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Associate Editor

Mike's Blog

By Michael Cornnell

About Michael

Michael Cornnell is Associate Editor for Promo Marketing Magazine.

 

Beyond Words

Rebecca Kollmann, MAS+
Create an Experience
Sep 15, 2014

There are times when we do everything we can to reach our goal as quickly and as effortlessly as possible....



Kiwi's Coaching Corner

Paul  Kiewiet
Focus or Discipline?
Sep 11, 2014

A great many of my coaching clients ask for help with focus. They are easily distracted and stray from doing...



Not So Technically Speaking

Dale Denham
3 Reasons Promotional Products Work Better Than Most Online Advertising
Sep 9, 2014

Promotional products cannot be blocked but online advertising can and is. In fact, the blocking of ads on websites is...



Million Dollar Mindset with Greg Muzzillo

Greg Muzzillo
"You Don't Have to be Great"
Sep 8, 2014

That's right. "You don't have to be great to start, but you have to start to be great." I love...



Compliance Chat

Jeff Jacobs
If You See Something, Say Something: Even With Promo Products
Sep 5, 2014

It’s a phrase seen in airports, train stations and other public transport areas, as well as in neighborhoods, parks, public...



Jeff's Rant

Jeff Solomon, MAS
2015 … Really?
Sep 4, 2014

As I write this, it is hot in Southern California, making it hard to believe that summer is almost over...



Quick Thoughts by Cliff Quicksell, MAS

Cliff Quicksell, MAS
What Clients Really Want—It’s Not the Best Price!
Aug 25, 2014

A few years back I was speaking at Fruit of the Loom’s national sales meeting, I had the pleasure of...



Selling Smarter

Rosalie Marcus
My Very Personal Connection to the ALS Challenge
Aug 19, 2014

You’ve probably seen the ALS Ice Bucket Challenge all over social media and TV. Perhaps you’ve taken it. For me,...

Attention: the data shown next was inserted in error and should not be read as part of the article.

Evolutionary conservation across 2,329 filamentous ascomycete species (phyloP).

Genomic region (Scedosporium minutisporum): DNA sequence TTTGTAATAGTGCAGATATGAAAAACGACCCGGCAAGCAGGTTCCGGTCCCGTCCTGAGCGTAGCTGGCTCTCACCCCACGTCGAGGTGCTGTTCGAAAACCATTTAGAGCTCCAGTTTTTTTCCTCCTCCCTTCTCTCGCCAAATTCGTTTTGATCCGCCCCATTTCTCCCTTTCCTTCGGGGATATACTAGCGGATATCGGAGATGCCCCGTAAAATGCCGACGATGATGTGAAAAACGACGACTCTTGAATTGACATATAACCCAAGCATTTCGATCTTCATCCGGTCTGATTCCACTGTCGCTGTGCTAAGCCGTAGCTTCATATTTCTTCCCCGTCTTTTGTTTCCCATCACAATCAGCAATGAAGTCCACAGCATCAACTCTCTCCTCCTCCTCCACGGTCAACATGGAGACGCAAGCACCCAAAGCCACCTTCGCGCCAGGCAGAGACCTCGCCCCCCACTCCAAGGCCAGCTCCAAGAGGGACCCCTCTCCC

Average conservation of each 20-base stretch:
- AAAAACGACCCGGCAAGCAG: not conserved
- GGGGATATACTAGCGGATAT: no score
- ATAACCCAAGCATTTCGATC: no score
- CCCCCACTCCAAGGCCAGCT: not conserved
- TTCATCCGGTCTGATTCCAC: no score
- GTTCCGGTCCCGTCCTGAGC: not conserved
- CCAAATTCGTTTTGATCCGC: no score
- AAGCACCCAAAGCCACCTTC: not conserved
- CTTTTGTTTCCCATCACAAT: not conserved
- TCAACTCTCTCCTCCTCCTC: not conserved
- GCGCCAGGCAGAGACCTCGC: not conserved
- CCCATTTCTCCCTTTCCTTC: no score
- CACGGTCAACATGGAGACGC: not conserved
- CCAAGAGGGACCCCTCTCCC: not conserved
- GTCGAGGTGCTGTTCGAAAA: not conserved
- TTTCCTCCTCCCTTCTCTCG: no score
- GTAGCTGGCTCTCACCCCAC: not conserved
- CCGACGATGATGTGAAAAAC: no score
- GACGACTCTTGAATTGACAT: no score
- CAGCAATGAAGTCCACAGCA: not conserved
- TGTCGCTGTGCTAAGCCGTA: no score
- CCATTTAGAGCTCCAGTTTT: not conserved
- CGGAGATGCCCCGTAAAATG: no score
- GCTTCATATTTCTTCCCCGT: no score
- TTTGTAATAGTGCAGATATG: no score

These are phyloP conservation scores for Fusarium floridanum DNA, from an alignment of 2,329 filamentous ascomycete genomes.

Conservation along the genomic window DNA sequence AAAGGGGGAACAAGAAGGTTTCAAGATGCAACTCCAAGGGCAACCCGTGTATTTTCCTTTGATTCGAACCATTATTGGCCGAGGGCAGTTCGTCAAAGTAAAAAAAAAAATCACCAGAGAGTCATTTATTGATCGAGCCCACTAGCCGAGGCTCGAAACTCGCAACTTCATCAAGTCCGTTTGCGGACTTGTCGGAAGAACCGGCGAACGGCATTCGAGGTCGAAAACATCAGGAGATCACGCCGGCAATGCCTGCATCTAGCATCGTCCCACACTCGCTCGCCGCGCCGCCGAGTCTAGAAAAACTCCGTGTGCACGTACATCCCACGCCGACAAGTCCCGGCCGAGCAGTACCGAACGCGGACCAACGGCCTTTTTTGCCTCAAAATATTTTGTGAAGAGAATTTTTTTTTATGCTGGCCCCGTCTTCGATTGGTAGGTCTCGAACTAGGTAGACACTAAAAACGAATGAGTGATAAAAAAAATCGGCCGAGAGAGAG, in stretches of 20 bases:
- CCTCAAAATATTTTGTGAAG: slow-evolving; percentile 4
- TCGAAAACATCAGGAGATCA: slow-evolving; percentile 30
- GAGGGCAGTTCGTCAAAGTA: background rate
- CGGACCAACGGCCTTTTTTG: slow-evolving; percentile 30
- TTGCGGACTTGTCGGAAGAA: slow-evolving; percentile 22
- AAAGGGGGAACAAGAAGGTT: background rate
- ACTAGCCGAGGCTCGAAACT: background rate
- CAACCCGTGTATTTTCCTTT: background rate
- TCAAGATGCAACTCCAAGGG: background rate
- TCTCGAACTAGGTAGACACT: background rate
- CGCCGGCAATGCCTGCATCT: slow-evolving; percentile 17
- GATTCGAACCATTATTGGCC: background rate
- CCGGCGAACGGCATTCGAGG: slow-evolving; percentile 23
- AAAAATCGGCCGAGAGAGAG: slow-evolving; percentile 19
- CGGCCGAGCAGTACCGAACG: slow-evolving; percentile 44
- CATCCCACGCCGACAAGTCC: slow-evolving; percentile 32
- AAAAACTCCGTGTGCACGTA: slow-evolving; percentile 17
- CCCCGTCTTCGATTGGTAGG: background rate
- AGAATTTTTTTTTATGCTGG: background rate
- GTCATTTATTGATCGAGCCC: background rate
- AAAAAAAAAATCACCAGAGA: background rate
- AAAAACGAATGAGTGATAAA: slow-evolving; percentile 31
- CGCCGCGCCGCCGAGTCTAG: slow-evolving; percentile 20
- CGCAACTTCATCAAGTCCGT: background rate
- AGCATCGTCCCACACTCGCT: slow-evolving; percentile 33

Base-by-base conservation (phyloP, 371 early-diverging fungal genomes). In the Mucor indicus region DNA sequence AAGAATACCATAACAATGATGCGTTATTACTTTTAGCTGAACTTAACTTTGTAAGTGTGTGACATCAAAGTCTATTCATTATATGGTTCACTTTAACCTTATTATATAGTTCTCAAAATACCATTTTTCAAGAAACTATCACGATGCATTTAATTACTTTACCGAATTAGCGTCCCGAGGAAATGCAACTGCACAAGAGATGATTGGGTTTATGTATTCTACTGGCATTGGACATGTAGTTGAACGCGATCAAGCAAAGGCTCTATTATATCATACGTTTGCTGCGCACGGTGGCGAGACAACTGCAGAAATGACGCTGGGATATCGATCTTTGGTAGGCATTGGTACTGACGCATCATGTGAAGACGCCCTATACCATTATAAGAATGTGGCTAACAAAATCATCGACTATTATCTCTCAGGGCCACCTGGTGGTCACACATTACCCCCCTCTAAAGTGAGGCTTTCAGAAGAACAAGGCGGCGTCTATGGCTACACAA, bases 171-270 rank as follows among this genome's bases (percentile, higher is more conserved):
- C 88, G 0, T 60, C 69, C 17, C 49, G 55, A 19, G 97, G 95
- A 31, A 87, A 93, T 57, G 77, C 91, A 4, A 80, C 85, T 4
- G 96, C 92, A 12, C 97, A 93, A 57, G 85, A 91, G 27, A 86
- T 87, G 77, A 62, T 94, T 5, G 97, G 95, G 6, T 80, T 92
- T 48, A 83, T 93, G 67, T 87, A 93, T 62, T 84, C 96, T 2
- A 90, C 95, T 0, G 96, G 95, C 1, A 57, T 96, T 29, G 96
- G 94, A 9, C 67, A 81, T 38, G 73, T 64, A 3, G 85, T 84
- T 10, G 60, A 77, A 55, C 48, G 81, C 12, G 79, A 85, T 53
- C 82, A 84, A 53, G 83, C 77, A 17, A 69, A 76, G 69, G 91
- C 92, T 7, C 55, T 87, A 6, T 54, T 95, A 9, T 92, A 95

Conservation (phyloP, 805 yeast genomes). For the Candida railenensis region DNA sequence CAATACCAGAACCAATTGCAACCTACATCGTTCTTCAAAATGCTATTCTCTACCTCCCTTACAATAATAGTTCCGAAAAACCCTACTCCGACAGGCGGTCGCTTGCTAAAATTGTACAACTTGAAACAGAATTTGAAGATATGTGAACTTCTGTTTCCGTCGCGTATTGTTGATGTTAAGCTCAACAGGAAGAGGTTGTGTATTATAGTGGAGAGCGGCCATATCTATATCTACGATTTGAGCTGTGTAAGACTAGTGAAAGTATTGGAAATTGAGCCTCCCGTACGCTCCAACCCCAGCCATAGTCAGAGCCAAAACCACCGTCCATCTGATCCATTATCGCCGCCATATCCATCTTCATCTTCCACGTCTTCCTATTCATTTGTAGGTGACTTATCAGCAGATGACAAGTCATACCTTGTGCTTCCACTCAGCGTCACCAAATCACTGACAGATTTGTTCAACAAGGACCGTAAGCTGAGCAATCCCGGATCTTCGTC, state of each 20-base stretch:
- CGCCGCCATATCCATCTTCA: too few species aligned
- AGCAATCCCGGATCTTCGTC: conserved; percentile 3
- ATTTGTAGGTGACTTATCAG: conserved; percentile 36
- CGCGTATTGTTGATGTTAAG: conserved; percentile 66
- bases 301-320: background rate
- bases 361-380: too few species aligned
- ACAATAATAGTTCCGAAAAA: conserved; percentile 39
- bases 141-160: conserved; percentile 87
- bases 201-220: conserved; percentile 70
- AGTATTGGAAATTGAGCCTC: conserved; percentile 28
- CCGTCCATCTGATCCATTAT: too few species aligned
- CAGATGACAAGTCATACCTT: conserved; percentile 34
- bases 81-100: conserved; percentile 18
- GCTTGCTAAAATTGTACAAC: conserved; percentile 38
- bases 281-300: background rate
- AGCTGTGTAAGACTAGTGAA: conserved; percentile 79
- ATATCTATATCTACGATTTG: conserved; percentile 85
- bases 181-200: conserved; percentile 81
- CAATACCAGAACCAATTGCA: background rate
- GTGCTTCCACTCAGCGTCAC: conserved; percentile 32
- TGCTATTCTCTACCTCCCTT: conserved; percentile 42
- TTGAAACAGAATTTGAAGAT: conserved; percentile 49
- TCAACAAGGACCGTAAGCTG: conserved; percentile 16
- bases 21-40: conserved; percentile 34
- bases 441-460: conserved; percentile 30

Embellished

Kyle Richardson
The Best Laid Plans
Jul 11, 2014

Why it's always smart to keep a planner with your schedule and important documents, and why it's never smart to...



Promotional Fashionista

Colleen McKenna
5 Soccer Promotions for After the World Cup
Jul 1, 2014

Studies show that Americans prefer soccer to NASCAR. Here are five items to sell to soccer fans....



Be Bold, Be Different, Be Memorable

Rick Greene, MAS
Source Your Inner Iron Man
Jun 11, 2014

Be a hero. Look for opportunities to swoop in and save the day. Source your inner Thor or Wonder Woman....



The Hot Button

Mary Ellen Sokalski, MAS
"How It's Made" Can Make You More
Jun 11, 2014

The show "How Its Made" is celebrating its 22nd season on television. How can we be a hit, season after season,...



Be Dazzled

Elise Hacking Carr
Got Control Issues?
May 14, 2014

Does chaos define you? How you respond to certain situations says a lot about your character. Here are five quotes...



Guest Blogs

Guest Contributor
The Anatomy of Emotional Marketing
Apr 11, 2014

You've probably heard the old adage: "It's the thought that counts." This could not be any truer, especially in business. When...



Big Picture Promo

Matt Kaspari, CAS
Meeting Clients Where They Are
Oct 24, 2013

Promotional marketing is at its best when it empowers a client’s brand, meets his or her objectives and fits within...



My Two Cents

Rick Brenner
For Promotional Product Sales, Protect Your Client's Brand
Jun 3, 2013

Whether you are selling to a global brand like Nike or to your local YMCA, no single asset is more...



Friday Sales-thought of the Week!

Dale Limes, MAS
Reverse Engineer Your Sales Success
Mar 18, 2013

Steven Covey reminds us that when setting goals ... "Start with the end in mind." That is to visualize the...



Editor's Notes

Nichole Stella
The Perfect Match
Mar 5, 2013

The Super Bowl has also become the Ad Bowl, where brands duke it out to see who has the funniest,...



The Sales Challenge

Bill Farquharson
Think and Succeed
May 29, 2012

What would happen if you woke up in the morning and your first thought was, "I am never going to...



Creating More Purposeful Sales Conversations

Lisa Leitch, CSP, MAS
Under 100 Days to Achieve 2011 Goals
Oct 20, 2011

It's hard to believe, but there are fewer than 100 days left to achieve 2011 goals! Are you on track...



How to Not Send 8,000 Misspelled Bags to Missouri State University

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Last Friday's newsletter ran one of our biggest stories ever, "Missouri State University Misspells Name on Over 8,000 Promotional Bags." Either you guys are really into schadenfreude, majorly concerned with proofreading, or maybe just HUGE Missouri State fans (obviously the most likely answer. Go Crazy Beavers! Or whatever their mascot is! I don't really follow college sports! Because they're so boring! Unlike exclamation points, which are the best!!! See?!?!?!)